Tonight I was having serious acid indigestion and sour stomach due to the metformin. I've read this is fairly typical, so there's no reason to be alarmed, but it's really very annoying. I remembered that the last time my stomach felt like this, I had a yoga session that really seemed to help, so I figured why not give that a shot again. I googled "free yoga online" and came up with a couple good videos worth checking out. I just finished up the first one and really ended up liking it a good deal. While my stomach is still a bit upset, it does feel slightly better. I'll take what I can get :)

Live Radio Interview with PCOS Expert

Information about this was posted to a group I'm a member of and I wanted to pass along the info:

Today's Creating a Family internet radio show, August 13, 2008 will be on Polycystic Ovarian Syndrome (PCOS), and the guest will be Dr. Marcelle Cedars, director of the University of California at San Francisco Center for Reproductive Health. Dr. Cedars specializes in the diagnosis and treatment of PCOS. As always, the show is live from 12-1 Eastern Time, but you can listen to it anytime after it airs at the radio page of (click on radio page, then click on the play button) or download it as a free podcast from iTunes.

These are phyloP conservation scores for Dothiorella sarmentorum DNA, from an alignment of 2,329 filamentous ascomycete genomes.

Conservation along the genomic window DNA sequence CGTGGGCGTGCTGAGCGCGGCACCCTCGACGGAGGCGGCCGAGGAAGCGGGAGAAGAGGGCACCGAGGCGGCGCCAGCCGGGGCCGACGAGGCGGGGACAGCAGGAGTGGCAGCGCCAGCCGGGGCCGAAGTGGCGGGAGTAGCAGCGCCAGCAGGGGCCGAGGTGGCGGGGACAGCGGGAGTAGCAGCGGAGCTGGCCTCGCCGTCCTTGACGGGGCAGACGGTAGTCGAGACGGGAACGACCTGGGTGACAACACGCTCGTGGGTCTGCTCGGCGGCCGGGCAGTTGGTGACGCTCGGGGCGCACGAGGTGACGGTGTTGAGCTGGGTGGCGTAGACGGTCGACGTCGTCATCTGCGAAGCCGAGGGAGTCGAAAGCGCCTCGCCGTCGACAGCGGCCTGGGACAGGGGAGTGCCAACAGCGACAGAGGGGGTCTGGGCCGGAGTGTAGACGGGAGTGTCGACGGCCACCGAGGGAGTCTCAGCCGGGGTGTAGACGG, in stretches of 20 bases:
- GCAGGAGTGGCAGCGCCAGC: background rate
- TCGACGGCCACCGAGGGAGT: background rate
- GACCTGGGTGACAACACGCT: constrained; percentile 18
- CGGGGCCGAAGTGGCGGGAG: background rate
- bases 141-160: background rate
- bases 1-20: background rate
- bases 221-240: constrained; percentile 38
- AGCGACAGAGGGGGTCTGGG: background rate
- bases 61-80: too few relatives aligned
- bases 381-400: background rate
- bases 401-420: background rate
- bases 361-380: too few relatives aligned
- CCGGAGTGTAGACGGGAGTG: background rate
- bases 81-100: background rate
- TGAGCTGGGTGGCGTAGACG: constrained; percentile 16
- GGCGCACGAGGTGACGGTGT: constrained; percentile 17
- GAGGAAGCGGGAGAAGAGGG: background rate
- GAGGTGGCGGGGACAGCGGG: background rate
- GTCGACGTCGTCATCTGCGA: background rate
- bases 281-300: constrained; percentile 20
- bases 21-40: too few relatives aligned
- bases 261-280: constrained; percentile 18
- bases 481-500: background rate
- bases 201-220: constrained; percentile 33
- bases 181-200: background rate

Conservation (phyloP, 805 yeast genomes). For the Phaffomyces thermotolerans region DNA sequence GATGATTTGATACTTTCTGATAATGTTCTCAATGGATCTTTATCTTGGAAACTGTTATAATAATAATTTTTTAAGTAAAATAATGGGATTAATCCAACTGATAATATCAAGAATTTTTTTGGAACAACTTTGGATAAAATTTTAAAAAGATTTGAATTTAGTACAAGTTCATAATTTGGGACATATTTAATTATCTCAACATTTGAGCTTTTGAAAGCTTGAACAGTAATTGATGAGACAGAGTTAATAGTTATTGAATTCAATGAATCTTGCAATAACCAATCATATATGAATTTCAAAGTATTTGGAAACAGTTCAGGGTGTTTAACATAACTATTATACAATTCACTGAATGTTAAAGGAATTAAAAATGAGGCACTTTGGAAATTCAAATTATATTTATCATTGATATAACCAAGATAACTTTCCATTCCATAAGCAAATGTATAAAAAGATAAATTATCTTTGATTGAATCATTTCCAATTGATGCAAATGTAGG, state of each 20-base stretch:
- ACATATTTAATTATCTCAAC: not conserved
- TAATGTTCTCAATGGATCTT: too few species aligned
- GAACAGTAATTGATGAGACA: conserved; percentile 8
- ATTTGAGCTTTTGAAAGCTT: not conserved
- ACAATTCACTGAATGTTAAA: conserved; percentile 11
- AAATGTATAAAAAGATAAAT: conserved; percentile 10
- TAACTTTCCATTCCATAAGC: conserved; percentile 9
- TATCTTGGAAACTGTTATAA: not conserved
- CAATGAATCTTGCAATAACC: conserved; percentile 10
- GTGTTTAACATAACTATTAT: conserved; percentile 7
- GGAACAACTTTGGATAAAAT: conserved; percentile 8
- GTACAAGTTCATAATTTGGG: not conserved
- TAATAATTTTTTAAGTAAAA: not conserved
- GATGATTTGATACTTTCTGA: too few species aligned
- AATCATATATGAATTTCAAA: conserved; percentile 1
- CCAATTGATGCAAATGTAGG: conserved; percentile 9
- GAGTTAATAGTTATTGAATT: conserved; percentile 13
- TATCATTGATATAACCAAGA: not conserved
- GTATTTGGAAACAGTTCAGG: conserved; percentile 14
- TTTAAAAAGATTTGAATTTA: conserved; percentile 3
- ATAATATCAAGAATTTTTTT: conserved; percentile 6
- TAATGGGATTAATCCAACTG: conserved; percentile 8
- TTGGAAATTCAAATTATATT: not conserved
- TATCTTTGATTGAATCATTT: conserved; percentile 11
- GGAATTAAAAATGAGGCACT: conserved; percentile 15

Update: Here is today's PCOS show from the archive.

Saturday, August 2, 2008

PCOS-friendly Herbs for TTC

Herbs seem to be one topic that no one really wants to touch, especially when it comes to TTC. I'm assuming this is because there is little regulation on herbs, however, it's a shame that more doctors don't include them into their treatment plan.

I, for one, would love to try a few more natural methods out in effort to regulate my cycles and balance hormones, but am afraid to take something that might be in contrast with other factors I have going on. I am not taking any as of yet, but wanted to have a place to collect information as I come across it. I will update this post as I come across new information.

Dislaimer: Please note that I am not a doctor or medical professional and you should use this information at your own discretion and always refer to your OBGYN or physician before beginning or modifying any treatment you might currently be on.

PCOS-friendly Herbs for TTC

  • A formula to support glucose metabolism and insulin production, some of these would be: Gymnena, cinnamon, and one could use chromion as well. (source:; Chat session 4/22/08; Stacey Roberts of Natural Fertility, Australia)